Wilderness Protection and Expansion
The Eel River Recovery Project Wilderness Committee formed in January 2013 with its initial focus on cleaning up industrial marijuana grows in and around South Fork Eel River Wilderness Areas managed by the U.S. Bureau of Land Management Arcata Office. The complete philosophy and agenda of the Committee is expressed in our Wildland and Wilderness Plan ).
Expanding Wilderness and Wild and Scenic River Reaches
We wish to expand Eel River Wilderness Areas to secure cold water refuge areas for salmon and steelhead, to increase habitat and corridors for wildlife, to maintain clean water supplies, and to provide places where people can seek solitude and have access to undespoiled nature. We are allied with the California Wilderness Coalition and are working with Congressman Huffman as he promotes a Wilderness bill that includes expansion within the Eel River watershed and also promotes forest health. The bill will include new reaches of Wild and Scenic River designation that we favor because that status allows facilitated transfer of land to federal agencies for conservation. We work closely with Indian Tribes in the basin on Wilderness issues because the lands proposed for protection are their ancestral territories and the impact on cultural practices must be considered. Click map to enlarge.
Core Elements of the ERRP Wildlands Protection Strategy
Getting citizens and youth involved in wildlands recreation and stewardship activities, including cleaning up industrial marijuana grows, trail building, and trail maintenance.
Working with U.S. Forest Service, U.S. Bureau of Land Management and California State Parks on wildlands policies and stewardship needs both inside and outside Wilderness.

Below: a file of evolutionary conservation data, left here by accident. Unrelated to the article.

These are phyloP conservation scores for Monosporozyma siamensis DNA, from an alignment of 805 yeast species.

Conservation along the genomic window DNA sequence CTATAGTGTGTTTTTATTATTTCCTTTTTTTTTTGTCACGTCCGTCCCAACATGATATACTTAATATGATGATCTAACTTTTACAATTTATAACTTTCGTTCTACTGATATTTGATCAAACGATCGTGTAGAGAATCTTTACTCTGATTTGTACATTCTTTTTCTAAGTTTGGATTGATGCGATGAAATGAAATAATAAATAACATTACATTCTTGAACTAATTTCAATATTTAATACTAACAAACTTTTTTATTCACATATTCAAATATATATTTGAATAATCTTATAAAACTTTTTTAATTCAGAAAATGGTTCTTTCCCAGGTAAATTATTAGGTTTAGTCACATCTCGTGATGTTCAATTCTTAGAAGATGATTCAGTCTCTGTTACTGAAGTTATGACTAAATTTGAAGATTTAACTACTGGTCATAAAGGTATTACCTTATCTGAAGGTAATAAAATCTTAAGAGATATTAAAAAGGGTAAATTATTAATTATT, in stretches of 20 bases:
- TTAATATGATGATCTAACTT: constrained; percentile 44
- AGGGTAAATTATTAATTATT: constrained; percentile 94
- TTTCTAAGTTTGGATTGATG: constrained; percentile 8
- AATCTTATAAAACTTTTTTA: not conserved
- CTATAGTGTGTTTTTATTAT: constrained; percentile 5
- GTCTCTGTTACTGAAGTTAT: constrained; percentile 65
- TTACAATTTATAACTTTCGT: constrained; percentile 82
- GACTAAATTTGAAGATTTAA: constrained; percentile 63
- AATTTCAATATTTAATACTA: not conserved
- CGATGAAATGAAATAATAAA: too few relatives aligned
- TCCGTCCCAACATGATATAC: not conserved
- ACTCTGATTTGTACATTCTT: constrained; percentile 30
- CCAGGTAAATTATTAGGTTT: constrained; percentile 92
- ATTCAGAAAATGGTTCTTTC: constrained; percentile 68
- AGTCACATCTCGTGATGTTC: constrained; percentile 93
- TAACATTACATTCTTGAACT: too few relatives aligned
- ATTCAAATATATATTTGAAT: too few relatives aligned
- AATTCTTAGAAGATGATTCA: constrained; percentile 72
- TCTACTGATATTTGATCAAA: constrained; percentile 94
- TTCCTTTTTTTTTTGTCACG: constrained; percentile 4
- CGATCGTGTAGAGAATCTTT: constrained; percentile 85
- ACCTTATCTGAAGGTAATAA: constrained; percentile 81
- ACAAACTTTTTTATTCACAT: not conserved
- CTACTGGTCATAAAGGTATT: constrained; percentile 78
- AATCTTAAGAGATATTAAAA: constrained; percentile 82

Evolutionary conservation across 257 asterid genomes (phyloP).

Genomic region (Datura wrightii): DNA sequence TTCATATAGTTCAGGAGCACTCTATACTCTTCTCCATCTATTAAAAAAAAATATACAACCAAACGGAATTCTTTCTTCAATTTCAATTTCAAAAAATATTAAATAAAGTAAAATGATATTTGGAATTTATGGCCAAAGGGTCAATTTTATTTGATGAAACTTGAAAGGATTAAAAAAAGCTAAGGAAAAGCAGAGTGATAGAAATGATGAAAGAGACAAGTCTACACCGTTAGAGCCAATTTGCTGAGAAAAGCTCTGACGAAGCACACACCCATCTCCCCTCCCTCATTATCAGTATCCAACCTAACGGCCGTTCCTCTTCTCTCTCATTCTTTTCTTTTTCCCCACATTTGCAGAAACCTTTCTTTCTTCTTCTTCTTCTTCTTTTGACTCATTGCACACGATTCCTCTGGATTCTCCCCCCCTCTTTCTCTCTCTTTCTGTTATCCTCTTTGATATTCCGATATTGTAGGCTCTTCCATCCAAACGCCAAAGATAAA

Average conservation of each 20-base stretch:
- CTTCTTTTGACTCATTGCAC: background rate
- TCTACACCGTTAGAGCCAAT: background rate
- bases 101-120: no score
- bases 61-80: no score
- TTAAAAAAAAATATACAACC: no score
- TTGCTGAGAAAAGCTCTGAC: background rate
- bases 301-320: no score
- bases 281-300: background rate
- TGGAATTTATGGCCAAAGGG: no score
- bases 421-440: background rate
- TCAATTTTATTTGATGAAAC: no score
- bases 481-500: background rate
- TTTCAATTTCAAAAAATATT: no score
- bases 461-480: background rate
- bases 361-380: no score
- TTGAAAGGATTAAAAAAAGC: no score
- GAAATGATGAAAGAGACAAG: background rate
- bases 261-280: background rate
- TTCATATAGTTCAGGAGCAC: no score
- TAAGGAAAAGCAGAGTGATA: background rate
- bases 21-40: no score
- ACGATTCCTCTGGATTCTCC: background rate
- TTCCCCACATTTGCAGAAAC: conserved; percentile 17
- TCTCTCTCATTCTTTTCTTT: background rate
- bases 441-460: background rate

Consulting with the California Wilderness Coalition and others on wildland, river and stream protection and designation needs.
Working with Native American Tribes to insure that they are invited as co-managers of Wilderness and consulted on any expansion plans.
Cleaning Up Industrial Marijuana Grow Garbage
From 2013-2016, ERRP involved more than 100 citizens in cleaning up nine large trespass marijuana grow sites within designated Wilderness and on other public wildlands. A total of 670 cubic yards of trash and waste has been removed; 40% of the removed waste and trash was recycled. These projects were in cooperation with BLM and were funded through a Rose California Wildlands grant. (see reports)
Additional partners were the Mendocino County Sheriffs Office, the U.S. Coast Guard, and service organizations and local volunteer fire departments that provided volunteers.
We currently have another Rose Wildlands grant and are still assisting BLM in and around the Red Mountain Wilderness with grow garbage clean up. Call Wilderness Coordinator Phill Hosking, if you want to help at (707) 354-0631.